Views from MacKenzies Mountain

Panorama from MacKenzies Mountain
[#1] Photo 86 of 132: Panorama from MacKenzies Mountain
Taken 2011 March 5 from the Cabot Trail
600 m (0.4 mi) above the third look-off ascending MacKenzies Mountain
from a wide shoulder at the side of the road
GPS 46°48.931'N 60°50.443'W

After leaving Pleasant Bay, we stopped briefly at the bridge over the MacKenzies River at the base of MacKenzies Mountain and then continued on up MacKenzies Mountain, but didn’t stop again until we reached French Mountain outside Chéticamp, as, except for the occasional ray briefly breaking through the clouds, the sun wasn’t out and the ability to get good photos was generally poor. So, hereafter, though with a few exceptions, I am switching to using the photos I took the next day, when I drove back from Mabou to MacKenzies Mountain on the way to a Saturday afternoon cèilidh at the Doryman in Chéticamp—the long way there to be sure! But the sun was out and it was a perfect day for photography, with blue skies galore, so I simply couldn’t resist, even at the (high) cost of missing some of the music.

The glorious panorama in photo #1, one of the many photos I took all along the Cabot Trail on MacKenzies Mountain that day, shows the mostly uninhabited coast of northwestern Cape Breton from MacKenzies Mountain in the foreground (you can see the Cabot Trail below) to Tittle Point (just south of Cape St Lawrence (not visible here)) at the far left and low to the ice beyond the High Capes, a distance of some 28 km (17.4 mi). Nearly all of this coast belongs to the Polletts Cove-Aspy Fault Wilderness Area, which includes most of Cape Breton Island north of the Cabot Trail and east of Pleasant Bay, except for the areas populated when it was formed (Pleasant Bay, Red River, Big Intervale, Sunrise, Cape North Village, the Aspy Bay area and most of the eastern and northern coastal areas, including the unpopulated northern end of the Cape North massif). The village of Pleasant Bay lies off the far right of the photo and outside its scope. Kerrs Point is in the centre of the photo and one can easily see the Red River Road which leads from Pleasant Bay, around Moores Hill at the far right of the photo, into the hamlet of Red River, and then back out to the coast and around Kerrs Point to Gampo Abbey and beyond, where it terminates at the Polletts Cove trail head. I have long wanted to hike to Polletts Cove, the trail to which traverses the Black Cliffs (seen beyond Kerrs Point near the centre of the photo—much darker than the terrain to the north), but I had to give up my only attempt an hour past the trail head because of the freezing cold that fall day. Beyond Polletts Cove are Delaneys Point and the High Capes, then Lowland Cove and Tittle Point (and finally Cape St Lawrence, which is not visible here); last year’s Cape Breton’s Winter Colours photo essay includes fine contributed photos taken in the Polletts Cove area here and here.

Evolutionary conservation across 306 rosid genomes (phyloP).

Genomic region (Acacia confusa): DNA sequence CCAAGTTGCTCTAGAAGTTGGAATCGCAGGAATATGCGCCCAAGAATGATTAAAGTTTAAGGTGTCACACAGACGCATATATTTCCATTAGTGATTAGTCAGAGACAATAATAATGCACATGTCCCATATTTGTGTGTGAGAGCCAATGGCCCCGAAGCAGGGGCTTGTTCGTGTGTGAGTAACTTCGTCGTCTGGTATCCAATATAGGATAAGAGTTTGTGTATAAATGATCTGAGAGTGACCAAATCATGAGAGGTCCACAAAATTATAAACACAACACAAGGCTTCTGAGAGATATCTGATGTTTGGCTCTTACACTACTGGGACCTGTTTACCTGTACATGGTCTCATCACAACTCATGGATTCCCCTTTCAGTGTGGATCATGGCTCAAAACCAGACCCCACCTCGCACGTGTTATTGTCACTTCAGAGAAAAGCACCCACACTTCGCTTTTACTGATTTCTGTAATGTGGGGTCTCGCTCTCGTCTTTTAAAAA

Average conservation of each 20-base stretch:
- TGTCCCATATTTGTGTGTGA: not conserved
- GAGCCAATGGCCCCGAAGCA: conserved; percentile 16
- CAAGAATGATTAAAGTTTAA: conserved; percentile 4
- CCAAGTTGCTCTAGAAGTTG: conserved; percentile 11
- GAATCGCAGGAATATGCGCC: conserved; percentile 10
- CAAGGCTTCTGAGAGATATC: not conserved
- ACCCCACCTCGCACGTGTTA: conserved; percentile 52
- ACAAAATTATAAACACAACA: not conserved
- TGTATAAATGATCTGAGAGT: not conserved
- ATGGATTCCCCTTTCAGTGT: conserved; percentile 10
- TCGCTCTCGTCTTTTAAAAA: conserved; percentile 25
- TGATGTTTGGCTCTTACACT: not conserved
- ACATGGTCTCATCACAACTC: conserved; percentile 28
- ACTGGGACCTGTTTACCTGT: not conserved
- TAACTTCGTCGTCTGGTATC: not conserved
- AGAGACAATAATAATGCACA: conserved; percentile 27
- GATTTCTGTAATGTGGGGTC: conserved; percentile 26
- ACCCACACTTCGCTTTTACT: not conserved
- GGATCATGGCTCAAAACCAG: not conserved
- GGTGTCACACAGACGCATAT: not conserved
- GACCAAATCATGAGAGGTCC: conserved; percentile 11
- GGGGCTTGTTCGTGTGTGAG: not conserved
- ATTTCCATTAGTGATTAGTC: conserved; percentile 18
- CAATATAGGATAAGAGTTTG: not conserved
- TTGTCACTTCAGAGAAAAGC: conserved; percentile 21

Photo #2 looks much closer at hand at the village of Pleasant Bay and its surrounding highlands. The ice-covered breakwaters (just left of the centre of the photo in the blue open water and ice floe mix) mark the entrance to “The Pond”; the United Church can be seen across the harbour and the elementary school is the white building to its left further out along the Red River Road where it makes a reverse S curve. Moores Hill rises above the Red River Road at the left of the photo where it veers east into the community of Red River. The snow-covered summit to the right of Moores Hill at the middle right of the photo is Icy Mountain.

[continued below]

Pleasant Bay Harbour and surrounding highlands
[#2] Photo 87 of 132: Pleasant Bay Harbour and surrounding highlands
Taken 2011 March 5 from the Cabot Trail at the third look-off ascending MacKenzies Mountain
GPS 46°49.023'N 60°50.372'W
Roberts Mountain
[#3] Photo 88 of 132: Roberts Mountain
Taken 2011 March 5 from the Cabot Trail at the third look-off ascending MacKenzies Mountain
GPS 46°49.023'N 60°50.372'W

Photo #3 is another view of Roberts Mountain, seen from a different angle and much higher up than in photo #4 on the previous page. (This view is further to the east than either of the other photos on the present page and hence Roberts Mountain is missing from both of them.) I find it very interesting to compare these two views, in particular the very different shading of the glen just left of centre in this view: in bright sun, what the previous view clearly revealed to be tree trunks are here far less distinct and it is the snow that predominates, not the trees, though they do lessen the white somewhat.